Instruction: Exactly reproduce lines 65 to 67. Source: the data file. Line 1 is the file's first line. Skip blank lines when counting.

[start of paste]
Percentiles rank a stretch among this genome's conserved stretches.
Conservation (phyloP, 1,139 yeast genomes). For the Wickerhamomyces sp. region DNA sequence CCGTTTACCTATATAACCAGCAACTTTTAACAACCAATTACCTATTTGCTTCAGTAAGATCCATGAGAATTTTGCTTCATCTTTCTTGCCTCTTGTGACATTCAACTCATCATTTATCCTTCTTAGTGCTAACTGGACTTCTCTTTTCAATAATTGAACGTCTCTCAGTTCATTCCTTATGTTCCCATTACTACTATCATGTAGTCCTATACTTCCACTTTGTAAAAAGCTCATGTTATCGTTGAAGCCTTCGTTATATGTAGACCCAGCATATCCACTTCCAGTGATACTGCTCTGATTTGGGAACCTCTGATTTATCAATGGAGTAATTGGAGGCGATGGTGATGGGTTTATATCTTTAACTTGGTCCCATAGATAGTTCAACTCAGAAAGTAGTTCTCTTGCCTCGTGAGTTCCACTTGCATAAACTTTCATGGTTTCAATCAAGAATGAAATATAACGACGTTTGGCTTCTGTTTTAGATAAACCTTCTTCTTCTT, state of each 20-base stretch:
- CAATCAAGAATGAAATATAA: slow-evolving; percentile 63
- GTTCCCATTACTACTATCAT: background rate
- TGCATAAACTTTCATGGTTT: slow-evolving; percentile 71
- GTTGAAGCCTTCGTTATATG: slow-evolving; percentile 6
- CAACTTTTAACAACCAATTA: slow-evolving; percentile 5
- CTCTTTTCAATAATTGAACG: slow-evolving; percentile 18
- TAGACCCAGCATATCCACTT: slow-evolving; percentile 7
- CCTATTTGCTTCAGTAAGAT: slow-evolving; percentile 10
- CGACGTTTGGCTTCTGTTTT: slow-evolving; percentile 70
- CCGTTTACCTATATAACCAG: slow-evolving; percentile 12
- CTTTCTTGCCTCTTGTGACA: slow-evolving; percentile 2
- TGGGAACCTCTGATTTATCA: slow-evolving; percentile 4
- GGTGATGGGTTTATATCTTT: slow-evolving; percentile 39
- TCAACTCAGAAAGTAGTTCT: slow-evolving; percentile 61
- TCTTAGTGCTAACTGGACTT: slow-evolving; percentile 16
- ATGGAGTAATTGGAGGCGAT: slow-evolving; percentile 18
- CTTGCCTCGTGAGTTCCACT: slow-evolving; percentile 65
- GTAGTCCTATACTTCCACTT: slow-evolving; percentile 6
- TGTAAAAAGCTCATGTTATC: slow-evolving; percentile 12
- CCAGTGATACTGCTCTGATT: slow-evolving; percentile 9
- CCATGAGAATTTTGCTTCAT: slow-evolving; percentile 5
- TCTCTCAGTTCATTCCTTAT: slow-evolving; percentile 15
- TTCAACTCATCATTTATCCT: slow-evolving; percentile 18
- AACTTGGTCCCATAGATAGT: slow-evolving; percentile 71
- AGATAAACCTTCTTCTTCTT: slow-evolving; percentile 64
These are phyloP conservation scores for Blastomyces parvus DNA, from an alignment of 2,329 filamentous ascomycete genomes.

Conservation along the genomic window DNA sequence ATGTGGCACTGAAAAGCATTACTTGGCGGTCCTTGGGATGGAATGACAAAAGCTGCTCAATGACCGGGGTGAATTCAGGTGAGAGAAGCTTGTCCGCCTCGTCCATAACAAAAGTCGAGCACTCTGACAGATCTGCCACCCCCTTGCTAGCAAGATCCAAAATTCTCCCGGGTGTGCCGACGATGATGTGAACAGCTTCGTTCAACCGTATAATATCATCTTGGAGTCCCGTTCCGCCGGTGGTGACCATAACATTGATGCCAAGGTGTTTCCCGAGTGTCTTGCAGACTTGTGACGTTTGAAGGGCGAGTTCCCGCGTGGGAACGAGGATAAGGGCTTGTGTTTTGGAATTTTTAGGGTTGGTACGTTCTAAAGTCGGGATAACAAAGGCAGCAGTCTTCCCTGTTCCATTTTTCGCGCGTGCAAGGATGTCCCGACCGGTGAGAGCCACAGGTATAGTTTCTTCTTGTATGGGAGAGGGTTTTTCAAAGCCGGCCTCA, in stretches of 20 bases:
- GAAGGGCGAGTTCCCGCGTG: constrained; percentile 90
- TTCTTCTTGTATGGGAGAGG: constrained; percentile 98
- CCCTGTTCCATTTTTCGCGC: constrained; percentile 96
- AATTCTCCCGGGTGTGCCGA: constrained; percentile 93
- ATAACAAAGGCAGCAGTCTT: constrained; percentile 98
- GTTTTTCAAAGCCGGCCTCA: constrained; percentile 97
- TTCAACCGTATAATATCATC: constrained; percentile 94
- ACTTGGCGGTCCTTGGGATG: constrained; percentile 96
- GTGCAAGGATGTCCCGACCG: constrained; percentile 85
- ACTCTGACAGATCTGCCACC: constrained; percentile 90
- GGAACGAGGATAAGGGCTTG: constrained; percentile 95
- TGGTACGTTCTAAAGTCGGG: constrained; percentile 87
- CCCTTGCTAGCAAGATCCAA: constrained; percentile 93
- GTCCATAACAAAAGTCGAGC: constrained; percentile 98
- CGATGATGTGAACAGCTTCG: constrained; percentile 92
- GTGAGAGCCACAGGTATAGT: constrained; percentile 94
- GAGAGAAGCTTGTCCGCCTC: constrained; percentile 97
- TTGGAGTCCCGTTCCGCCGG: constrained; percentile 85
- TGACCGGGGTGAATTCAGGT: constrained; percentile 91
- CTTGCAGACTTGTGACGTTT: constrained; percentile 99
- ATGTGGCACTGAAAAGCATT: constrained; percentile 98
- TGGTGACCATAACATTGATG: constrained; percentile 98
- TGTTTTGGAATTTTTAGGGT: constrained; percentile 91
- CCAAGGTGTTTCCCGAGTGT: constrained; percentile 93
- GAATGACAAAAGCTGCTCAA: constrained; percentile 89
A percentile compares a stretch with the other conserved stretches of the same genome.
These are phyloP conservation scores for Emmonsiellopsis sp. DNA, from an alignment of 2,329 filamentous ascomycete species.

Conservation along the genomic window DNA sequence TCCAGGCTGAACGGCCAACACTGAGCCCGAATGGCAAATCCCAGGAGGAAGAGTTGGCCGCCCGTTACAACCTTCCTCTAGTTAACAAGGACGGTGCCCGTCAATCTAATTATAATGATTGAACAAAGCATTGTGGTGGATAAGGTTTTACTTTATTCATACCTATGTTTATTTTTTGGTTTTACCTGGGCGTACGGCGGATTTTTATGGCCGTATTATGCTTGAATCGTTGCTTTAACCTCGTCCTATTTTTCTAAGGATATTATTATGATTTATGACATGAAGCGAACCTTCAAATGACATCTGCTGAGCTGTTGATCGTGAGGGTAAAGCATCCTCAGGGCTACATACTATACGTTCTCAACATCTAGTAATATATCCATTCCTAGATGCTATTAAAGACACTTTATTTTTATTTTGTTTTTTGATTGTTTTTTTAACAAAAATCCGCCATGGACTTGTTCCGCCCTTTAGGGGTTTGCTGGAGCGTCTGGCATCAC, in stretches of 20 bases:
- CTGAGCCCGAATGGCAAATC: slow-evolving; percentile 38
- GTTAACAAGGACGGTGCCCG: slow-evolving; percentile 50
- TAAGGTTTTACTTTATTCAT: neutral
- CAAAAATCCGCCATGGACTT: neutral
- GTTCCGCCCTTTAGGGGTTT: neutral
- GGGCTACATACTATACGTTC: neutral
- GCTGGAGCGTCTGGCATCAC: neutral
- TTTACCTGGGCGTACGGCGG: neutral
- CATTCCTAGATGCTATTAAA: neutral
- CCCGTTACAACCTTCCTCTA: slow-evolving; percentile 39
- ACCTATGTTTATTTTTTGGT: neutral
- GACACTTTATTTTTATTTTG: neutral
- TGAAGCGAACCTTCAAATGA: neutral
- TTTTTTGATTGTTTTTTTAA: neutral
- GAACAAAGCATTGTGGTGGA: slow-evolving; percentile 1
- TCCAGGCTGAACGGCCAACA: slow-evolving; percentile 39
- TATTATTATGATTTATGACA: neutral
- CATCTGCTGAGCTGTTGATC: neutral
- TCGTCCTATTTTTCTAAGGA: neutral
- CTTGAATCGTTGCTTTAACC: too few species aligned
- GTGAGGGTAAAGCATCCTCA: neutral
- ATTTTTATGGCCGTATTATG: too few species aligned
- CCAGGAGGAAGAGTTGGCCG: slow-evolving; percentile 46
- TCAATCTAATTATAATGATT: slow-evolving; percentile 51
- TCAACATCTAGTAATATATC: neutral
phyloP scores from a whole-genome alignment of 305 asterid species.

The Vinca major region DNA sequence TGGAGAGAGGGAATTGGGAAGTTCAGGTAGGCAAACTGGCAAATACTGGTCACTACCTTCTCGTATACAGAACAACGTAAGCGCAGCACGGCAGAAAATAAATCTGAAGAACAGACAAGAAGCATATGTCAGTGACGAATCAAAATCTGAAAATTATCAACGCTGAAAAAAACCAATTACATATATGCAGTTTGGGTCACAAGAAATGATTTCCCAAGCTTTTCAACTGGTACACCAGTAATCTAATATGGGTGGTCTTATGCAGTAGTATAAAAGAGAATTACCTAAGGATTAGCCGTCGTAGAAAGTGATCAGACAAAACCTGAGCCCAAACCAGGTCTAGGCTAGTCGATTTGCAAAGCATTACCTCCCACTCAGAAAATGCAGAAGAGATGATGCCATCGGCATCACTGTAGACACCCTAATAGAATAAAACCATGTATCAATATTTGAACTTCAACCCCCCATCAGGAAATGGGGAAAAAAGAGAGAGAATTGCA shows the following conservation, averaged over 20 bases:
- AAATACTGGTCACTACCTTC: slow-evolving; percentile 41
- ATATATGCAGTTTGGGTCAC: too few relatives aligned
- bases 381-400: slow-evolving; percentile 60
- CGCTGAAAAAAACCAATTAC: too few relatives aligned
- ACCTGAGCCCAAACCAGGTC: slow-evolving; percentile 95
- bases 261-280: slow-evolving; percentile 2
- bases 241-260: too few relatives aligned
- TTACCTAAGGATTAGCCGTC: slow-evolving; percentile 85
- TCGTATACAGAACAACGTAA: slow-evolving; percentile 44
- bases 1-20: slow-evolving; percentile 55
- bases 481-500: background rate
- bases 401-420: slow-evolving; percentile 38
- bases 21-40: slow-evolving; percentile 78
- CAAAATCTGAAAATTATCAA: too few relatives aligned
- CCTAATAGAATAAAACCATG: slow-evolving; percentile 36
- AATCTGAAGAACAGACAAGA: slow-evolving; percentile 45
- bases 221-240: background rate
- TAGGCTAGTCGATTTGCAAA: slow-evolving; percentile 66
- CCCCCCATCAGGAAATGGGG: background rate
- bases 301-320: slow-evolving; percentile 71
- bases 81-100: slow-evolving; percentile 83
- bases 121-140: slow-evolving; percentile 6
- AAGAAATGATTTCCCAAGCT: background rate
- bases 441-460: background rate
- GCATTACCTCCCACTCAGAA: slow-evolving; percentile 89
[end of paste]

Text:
- TTTACCTGGGCGTACGGCGG: neutral
- CATTCCTAGATGCTATTAAA: neutral
- CCCGTTACAACCTTCCTCTA: slow-evolving; percentile 39